We're talking here perhaps about finding a heating contractor that specializes in hydronic hot water heating systems AND is several steps up from someone installing boilers, making routine repairs to heating systems, etc., but doesn't have the training, background and experience in designing & installing a hydronic system that's appropriate, energy efficient, and most of all, comfortably warm for the occupants---I think THIS will be your most difficult task---how can you be sure that the firm that you hire is going to do a good job, and deliver the system that you and your home needs.

Frankly, I don't know---the System 2000 has a good reputation and is an excellent foundation upon which to build the rest of your system; you say the ever-increasing price of oil is a concern---is natural gas not available in your area??

My recommendation in view of my limited knowledge of how the residential/commercial hydronics heating industry is structured would be for you to initially concentrate on the wholesale heating parts supply distributors in your part of NJ---you happen to live within a stone's throw of lots of manufacturers of hydronic equipment and hot water heating is a big industry in NY & NJ because the more populous parts of NJ just to the east of you have a lot of people, lots of demand for heating equipment---the wholesale heating parts distributors have to accomodate the firms and contractors that are installing those hydronic systems that are in demand or are successful, and thus must stock the appropriate hydronic items in their warehouses.

Therefore, if you do some networking and footwork to contact the NJ wholesale distributors and tell them what you want, they can refer you to the appropriate qualified contractors who are installing these systems that are in demand, and work well----get a list of heating supply distributors, mail or email them a detailed description of the hydronics system you want (as you did in the above post), request that they refer you and your plan to a contractor/installer who will be a good fit for what you need; it may be also advisable to visit some of these distributors in person, or talk to them by phone to eventually assure yourself that you're talking to someone who is qualified to do the job.

Concentrate on the MOST POPULACE parts of NJ, just to the east of Mendham--the major wholesale parts distributors always are situated in the larger cities; also check out the wholesale parts distribs in Morristown, Madison, Dover, Newark, Harrison & East Orange.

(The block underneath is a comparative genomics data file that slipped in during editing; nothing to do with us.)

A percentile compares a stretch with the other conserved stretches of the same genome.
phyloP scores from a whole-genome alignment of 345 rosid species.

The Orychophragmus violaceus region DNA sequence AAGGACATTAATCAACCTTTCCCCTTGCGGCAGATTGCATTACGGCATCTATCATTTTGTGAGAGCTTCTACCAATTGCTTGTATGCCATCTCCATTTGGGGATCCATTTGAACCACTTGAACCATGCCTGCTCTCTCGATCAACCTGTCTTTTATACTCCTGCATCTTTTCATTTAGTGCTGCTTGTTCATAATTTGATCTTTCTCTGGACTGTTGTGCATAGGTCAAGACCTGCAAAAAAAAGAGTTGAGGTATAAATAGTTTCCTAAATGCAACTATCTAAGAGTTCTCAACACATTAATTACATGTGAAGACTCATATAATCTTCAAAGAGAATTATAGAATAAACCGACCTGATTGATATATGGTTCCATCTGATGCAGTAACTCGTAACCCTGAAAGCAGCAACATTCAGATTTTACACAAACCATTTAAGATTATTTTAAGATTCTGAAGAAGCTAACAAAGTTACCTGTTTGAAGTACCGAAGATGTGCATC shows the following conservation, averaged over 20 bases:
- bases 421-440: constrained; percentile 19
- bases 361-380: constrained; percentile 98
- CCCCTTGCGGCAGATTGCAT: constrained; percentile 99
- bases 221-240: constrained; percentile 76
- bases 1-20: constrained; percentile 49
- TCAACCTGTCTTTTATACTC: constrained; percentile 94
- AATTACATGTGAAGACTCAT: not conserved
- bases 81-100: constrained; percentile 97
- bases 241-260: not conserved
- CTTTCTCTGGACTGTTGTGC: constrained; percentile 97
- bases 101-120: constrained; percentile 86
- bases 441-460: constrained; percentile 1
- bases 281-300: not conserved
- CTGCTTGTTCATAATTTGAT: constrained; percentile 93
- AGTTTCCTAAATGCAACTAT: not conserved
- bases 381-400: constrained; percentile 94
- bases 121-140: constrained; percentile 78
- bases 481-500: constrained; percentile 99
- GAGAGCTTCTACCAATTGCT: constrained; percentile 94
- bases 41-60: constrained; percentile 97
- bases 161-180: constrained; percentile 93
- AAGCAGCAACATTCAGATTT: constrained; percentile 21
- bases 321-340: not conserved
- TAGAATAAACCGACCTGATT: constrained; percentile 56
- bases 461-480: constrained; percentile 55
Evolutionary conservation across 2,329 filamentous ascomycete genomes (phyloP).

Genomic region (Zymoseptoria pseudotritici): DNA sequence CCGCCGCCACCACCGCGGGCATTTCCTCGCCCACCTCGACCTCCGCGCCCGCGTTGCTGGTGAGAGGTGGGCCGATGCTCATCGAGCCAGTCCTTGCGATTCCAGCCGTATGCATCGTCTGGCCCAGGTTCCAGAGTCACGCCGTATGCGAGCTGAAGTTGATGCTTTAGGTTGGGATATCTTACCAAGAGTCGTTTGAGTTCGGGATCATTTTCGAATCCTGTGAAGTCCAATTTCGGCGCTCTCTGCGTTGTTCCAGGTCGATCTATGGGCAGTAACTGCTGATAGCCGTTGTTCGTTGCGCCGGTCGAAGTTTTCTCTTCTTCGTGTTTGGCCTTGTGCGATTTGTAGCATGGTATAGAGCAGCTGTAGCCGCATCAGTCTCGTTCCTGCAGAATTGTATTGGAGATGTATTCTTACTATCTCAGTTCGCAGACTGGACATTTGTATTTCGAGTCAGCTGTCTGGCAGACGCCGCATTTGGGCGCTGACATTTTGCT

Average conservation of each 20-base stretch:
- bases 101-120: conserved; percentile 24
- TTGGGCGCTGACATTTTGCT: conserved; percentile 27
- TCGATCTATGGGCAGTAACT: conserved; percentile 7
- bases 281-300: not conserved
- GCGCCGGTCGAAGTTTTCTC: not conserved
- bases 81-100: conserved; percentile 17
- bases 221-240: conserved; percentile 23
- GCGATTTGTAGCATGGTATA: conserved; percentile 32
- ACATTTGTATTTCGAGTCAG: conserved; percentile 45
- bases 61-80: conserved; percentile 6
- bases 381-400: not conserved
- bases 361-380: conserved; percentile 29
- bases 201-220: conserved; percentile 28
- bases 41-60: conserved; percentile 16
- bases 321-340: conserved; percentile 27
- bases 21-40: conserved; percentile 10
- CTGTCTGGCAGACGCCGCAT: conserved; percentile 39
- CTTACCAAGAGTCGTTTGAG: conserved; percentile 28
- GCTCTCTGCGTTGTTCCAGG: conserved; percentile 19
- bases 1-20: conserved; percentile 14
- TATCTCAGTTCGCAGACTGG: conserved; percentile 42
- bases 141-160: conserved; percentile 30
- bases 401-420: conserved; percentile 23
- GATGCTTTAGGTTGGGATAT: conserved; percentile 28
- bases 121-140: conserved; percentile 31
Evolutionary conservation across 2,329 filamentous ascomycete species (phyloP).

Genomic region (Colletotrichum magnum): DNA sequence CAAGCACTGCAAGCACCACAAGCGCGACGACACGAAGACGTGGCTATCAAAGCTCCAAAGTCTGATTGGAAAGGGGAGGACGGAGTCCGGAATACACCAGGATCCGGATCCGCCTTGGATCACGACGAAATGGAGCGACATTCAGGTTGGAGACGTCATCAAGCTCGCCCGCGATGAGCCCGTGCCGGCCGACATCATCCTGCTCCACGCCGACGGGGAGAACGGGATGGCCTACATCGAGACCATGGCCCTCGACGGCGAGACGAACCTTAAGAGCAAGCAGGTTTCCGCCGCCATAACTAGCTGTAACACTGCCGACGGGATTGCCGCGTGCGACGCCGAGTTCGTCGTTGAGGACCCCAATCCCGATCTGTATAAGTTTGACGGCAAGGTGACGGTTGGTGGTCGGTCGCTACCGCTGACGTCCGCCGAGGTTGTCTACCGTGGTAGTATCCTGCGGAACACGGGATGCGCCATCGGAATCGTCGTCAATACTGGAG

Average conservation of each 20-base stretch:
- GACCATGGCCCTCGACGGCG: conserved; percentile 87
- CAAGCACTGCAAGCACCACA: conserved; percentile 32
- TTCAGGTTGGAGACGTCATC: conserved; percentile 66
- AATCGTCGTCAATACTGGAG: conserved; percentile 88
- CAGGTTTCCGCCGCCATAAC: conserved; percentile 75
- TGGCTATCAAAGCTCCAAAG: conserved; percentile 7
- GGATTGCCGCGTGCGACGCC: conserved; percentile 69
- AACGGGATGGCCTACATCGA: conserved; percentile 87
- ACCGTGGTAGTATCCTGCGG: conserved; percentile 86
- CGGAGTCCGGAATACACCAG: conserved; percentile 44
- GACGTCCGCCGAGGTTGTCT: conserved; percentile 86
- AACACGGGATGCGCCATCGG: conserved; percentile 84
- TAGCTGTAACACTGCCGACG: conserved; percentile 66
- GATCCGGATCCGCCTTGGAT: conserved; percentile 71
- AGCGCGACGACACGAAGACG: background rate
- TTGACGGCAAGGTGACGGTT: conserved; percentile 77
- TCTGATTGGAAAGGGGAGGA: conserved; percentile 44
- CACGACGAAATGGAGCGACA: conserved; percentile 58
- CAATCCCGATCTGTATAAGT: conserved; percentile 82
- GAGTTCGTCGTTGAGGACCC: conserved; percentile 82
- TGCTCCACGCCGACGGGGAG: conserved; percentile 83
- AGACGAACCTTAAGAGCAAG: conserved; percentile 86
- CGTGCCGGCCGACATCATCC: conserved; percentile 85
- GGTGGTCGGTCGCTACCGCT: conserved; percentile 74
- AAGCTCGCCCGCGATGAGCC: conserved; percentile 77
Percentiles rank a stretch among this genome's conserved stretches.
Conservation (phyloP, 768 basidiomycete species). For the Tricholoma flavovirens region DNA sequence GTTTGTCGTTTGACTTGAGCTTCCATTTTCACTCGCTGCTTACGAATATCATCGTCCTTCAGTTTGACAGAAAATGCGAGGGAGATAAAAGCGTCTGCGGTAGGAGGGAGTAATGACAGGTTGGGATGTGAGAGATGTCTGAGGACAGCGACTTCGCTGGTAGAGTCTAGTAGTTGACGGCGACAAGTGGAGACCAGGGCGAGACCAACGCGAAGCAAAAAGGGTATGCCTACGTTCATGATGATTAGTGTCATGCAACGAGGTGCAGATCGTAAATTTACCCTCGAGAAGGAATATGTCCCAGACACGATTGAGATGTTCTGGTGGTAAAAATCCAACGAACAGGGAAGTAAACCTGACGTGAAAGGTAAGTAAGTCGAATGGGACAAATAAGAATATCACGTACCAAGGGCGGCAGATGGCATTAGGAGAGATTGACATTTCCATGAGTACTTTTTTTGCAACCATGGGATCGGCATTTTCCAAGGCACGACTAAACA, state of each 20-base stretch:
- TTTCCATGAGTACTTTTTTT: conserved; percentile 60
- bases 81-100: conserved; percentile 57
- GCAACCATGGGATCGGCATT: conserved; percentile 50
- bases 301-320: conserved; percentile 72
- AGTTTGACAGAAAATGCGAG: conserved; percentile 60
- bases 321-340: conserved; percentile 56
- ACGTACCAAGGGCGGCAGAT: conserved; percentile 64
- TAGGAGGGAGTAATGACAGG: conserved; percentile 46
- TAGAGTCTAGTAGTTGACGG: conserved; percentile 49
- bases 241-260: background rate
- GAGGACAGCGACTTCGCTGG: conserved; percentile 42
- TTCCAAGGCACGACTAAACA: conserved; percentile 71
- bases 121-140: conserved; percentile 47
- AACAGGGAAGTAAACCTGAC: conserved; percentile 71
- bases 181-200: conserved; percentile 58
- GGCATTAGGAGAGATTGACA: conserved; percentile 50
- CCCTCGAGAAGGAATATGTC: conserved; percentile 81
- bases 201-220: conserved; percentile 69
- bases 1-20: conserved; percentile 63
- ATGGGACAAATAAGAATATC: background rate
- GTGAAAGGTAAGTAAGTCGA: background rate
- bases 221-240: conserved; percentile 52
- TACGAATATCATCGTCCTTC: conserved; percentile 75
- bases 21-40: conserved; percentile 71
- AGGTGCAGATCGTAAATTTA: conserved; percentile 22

Therefore, Google a number of phases until you get the firms that you want to contact in your general area:

Google "New Jersey Plumbing and Heating Suppliers"
Google "Hydronic Heating Parts & Equipment in Essex County NJ"
Google "Hydronic Heating System Consultants in Essex County NJ"
Google " --------------------------------------------> Union County NJ"
Google " -------------------------------------------> Morris County NJ"

Also check out Thermco, Clifton, NJ, Altherm Englewood, NJ, Focus Sales Middlesex NJ, Gattich Soft, Englewood, NJ, Nov-ell Sales Corp Hawthorne NJ; the site below (PM Mag) is deeply involved with hydronics heating and the people and firms that are in the industry;scroll down to the bottom of their page to get a list of resces; at the top of their page, enter into their search box "articles by John Siegenthaler"; and after that enter "Articles by Dan Houlihan to get articles by two famous heating engineers, both from the NJ/NY area who have a world-wide reputation; also Google "The Glitch & the Fix" for hydronics issues by John Siegenthaler' if you can get a hold of either of these two giants ---do it!

Caleffi is an Italian hydronics conglomerate that has lots of good hydronics diagrams on their website; Figure 3-7,3-8 Zone Valves; Fig. 317 shows Thermostatic Radiator Valve manifolds; Fig 8-2 illustrates fin-tube baseboard & zoning.

Another factor I strongly recommend is contacting an outfit that critically evaluates heating contractors (and lots of other specialties) relying on feedback from customers WHO HAVE ALREADY USED THE CONTRACTOR, and are thus in a position to offer a grade of A (very good contractor), all the way down to F (a very bad contractor); such outfits like Angie's List have been positively received by homeowners who are in the difficult position of having to hire a contractor, but know nothing about his/her job performance with previous customers---I've had good luck with Angie's List; they charge $8/month or $25/year for membership, but it's money well spent---they would have a list of scores of contractors in your area; some performed very well for their customer and got A ratings, others did a so-so job and got C; some did a lousy job and got a D or an F---I think the list is invaluable.


Sponsored Stories

TV Listings

Find TV listings for This Old House and Ask This Old House in your area.